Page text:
Shortages in the Land of Plenty?

Written by Jeff Gaus on June 21, 2011

We Americans are blessed with plenty – with only 5% of the world’s population, we command 25% of the resources. Our $15 trillion in GDP represents 26% of the global total. At $2.0+ trillion, our annual healthcare expenditures eclipse those of any other country, in absolute (total dollars), relative (% of GDP) and per-capita terms.

So, in this “land of plenty” how does one explain chronic shortages?

In his column for Bloomberg, Ramesh Ponnuru, details how there are chronic shortages of 246 medicines. 90% of anesthesiologists have experienced shortages for the basic drugs of their profession.

The culprits: low profit margins and government regulations. It appears the FDA has made the approval, inspection, and compliance process so cumbersome that companies are loathe to serve markets not meeting certain profit margin thresholds as it’s simply not “worth it”.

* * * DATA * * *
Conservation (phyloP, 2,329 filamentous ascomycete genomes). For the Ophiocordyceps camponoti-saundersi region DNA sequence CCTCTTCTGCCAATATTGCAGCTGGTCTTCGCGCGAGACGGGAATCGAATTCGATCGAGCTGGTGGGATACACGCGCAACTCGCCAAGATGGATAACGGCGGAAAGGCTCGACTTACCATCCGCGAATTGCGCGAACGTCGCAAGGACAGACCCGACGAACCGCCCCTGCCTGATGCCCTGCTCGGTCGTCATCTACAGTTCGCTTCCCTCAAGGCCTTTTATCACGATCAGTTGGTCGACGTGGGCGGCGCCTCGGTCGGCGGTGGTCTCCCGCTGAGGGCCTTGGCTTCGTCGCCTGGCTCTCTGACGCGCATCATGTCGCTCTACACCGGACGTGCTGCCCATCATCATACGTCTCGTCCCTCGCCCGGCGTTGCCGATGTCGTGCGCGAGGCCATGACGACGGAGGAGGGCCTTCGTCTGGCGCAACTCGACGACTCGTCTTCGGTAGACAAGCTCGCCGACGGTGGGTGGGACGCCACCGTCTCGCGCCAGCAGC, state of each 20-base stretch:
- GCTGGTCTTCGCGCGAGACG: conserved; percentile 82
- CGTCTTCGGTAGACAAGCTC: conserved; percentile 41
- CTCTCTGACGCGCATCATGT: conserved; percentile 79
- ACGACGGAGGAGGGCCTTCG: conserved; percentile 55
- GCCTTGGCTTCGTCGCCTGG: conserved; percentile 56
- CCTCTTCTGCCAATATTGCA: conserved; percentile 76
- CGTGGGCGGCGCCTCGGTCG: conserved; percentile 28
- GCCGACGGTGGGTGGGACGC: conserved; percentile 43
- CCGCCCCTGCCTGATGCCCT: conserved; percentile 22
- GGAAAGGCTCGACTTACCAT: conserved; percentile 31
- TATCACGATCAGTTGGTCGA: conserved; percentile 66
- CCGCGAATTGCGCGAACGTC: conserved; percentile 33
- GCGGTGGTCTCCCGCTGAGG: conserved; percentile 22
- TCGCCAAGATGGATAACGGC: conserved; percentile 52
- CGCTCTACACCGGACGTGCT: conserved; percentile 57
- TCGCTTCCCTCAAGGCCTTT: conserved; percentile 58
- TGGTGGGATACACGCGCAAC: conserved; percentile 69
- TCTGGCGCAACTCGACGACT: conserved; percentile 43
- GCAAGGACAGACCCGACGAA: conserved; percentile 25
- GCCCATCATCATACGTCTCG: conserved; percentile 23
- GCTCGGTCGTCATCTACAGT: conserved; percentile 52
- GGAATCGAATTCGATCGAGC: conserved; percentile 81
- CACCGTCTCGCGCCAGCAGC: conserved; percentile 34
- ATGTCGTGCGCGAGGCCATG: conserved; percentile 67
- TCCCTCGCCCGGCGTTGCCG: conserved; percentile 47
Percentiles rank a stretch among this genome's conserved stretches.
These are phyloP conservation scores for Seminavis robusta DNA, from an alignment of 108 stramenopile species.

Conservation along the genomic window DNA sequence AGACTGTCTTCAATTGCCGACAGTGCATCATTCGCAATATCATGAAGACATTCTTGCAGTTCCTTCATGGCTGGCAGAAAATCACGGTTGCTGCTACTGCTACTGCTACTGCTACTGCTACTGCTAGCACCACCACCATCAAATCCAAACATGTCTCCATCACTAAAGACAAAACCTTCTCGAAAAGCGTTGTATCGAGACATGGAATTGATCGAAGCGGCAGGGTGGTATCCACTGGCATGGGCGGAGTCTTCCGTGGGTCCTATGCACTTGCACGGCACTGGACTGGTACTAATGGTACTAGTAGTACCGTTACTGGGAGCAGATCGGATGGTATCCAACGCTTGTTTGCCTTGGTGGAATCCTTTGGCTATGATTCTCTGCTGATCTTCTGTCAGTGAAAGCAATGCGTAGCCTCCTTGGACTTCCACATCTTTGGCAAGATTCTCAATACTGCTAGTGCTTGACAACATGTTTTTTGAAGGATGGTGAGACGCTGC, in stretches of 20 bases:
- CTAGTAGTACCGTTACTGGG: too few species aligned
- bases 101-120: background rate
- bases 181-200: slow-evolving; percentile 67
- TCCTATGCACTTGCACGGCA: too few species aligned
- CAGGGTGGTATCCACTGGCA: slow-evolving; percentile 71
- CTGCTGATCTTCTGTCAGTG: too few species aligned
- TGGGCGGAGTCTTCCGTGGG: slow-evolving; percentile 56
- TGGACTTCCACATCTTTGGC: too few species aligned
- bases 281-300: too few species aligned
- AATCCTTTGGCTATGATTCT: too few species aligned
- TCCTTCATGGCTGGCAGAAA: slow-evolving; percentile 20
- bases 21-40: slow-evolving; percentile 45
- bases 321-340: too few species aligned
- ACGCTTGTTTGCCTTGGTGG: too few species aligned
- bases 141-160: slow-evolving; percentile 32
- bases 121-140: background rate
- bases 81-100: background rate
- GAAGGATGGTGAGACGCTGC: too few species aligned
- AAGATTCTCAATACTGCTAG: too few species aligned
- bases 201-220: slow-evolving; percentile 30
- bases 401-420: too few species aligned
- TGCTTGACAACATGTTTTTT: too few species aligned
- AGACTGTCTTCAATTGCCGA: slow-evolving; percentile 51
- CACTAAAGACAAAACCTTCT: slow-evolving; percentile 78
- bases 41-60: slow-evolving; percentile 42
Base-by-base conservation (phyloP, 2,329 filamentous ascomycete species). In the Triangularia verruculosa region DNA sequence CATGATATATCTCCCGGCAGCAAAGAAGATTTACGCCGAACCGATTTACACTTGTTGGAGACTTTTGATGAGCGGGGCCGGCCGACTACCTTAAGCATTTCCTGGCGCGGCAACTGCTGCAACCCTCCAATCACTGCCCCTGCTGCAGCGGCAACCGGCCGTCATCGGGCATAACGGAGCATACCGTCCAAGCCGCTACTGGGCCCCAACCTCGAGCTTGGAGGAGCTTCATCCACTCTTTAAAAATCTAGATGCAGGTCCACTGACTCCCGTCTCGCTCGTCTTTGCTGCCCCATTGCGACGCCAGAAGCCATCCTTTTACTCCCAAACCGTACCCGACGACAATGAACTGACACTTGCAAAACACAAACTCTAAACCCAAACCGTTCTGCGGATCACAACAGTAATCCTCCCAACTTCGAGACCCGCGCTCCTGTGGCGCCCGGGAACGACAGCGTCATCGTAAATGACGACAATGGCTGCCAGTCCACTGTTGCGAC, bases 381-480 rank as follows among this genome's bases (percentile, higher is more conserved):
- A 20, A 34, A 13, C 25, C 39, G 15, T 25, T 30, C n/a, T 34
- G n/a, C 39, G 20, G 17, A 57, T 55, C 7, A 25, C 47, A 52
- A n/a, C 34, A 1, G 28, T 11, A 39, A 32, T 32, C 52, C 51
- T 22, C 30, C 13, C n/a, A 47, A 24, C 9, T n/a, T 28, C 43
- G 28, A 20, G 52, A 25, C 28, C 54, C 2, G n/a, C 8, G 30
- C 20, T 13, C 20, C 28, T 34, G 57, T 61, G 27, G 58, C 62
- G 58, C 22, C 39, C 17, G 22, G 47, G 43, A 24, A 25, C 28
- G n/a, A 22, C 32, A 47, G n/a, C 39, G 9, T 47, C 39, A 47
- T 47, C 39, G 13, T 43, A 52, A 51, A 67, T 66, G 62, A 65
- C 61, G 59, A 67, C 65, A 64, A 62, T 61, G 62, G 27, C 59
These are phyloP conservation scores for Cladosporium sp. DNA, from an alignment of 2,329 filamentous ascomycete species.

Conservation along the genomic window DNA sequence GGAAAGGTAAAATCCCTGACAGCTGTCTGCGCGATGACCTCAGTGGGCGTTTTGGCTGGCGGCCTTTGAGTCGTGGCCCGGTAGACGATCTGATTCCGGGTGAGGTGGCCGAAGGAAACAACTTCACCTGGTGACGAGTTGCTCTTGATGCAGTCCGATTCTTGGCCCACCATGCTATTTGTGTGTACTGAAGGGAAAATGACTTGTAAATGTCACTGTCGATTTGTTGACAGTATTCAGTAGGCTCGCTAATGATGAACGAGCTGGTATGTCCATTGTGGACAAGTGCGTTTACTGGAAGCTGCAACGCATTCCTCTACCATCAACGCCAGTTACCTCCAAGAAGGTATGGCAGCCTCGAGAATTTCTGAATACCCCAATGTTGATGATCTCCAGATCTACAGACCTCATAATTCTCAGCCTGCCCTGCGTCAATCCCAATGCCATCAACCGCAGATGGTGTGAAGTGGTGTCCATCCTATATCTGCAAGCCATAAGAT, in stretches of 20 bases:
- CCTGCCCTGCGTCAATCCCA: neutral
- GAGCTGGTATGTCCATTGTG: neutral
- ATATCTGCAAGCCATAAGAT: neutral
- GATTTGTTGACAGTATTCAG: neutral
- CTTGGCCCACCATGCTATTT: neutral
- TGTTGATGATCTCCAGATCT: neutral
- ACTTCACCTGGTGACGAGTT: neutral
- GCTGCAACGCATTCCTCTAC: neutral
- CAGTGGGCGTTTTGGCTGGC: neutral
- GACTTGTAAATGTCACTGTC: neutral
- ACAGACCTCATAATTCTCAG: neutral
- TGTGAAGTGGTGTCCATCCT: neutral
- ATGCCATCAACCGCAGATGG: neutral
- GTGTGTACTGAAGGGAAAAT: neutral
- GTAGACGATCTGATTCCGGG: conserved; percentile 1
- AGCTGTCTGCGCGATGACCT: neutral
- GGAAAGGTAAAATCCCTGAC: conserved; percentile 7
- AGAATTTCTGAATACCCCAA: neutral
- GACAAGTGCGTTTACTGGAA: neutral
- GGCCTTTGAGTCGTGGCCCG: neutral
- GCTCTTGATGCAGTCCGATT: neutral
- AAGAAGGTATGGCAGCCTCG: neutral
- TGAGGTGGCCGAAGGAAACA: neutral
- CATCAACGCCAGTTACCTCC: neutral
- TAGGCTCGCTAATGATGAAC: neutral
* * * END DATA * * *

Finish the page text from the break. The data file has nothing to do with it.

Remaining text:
Regulations are an interesting thing: they are necessary to ensure safety and to provide a level playing field; however, when they are excessive, they can actually curtail business. In this case, they may actually be threatening the health of the American populace – exactly whom the FDA is chartered to protect. This is a classic study in Economics 101.

This needs to be fixed – there needs to be simpler, streamlined approval process for companies to expand production of much needed medications.

Share